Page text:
Femtosecond laser-driven ∼ 1 GPa shock waves are used to compress monolayers of hydrocarbon chains. Vibrational sum-frequency generation spectroscopy probes the orientation of the terminal methyl groups. With an odd number (15) of carbon atoms, shock compression is an elastic process that causes the methyl groups to tilt. With an even number (18) of carbon atoms, shock compression is viscoelastic, creating single and double gauche defects. When the shock unloads, single gauche defects remain while double defects relax in 30 ps to single-defect states with more upright methyl groups.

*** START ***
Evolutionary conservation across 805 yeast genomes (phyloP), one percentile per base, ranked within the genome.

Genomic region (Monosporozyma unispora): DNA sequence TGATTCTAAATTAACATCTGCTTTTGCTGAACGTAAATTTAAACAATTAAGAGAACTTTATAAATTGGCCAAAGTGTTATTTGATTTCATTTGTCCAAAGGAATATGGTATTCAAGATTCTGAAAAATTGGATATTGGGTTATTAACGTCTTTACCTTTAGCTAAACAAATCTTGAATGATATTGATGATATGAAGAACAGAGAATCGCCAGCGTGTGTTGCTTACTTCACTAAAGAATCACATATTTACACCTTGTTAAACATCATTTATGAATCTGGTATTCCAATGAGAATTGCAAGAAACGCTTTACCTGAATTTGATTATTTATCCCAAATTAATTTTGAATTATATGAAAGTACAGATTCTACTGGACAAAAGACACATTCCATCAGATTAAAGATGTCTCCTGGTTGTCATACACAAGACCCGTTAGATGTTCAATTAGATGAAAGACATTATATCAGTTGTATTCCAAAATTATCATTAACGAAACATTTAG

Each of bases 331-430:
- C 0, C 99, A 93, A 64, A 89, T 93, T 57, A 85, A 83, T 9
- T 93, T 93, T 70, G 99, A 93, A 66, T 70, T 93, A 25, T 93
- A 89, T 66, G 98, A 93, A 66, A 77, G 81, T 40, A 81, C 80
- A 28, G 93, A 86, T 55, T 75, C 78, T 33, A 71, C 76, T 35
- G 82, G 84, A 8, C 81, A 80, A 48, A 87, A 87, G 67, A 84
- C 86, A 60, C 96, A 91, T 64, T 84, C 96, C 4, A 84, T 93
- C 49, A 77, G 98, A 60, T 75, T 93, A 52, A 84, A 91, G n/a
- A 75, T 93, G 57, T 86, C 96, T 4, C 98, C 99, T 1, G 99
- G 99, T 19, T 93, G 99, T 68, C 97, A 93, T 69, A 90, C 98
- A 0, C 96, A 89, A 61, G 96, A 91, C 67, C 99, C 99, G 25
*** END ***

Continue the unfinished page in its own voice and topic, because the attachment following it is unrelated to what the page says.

|Original language||English (US)|
|Journal||Physical review letters|
|State||Published - Jan 14 2005|
ASJC Scopus subject areas
- Physics and Astronomy(all)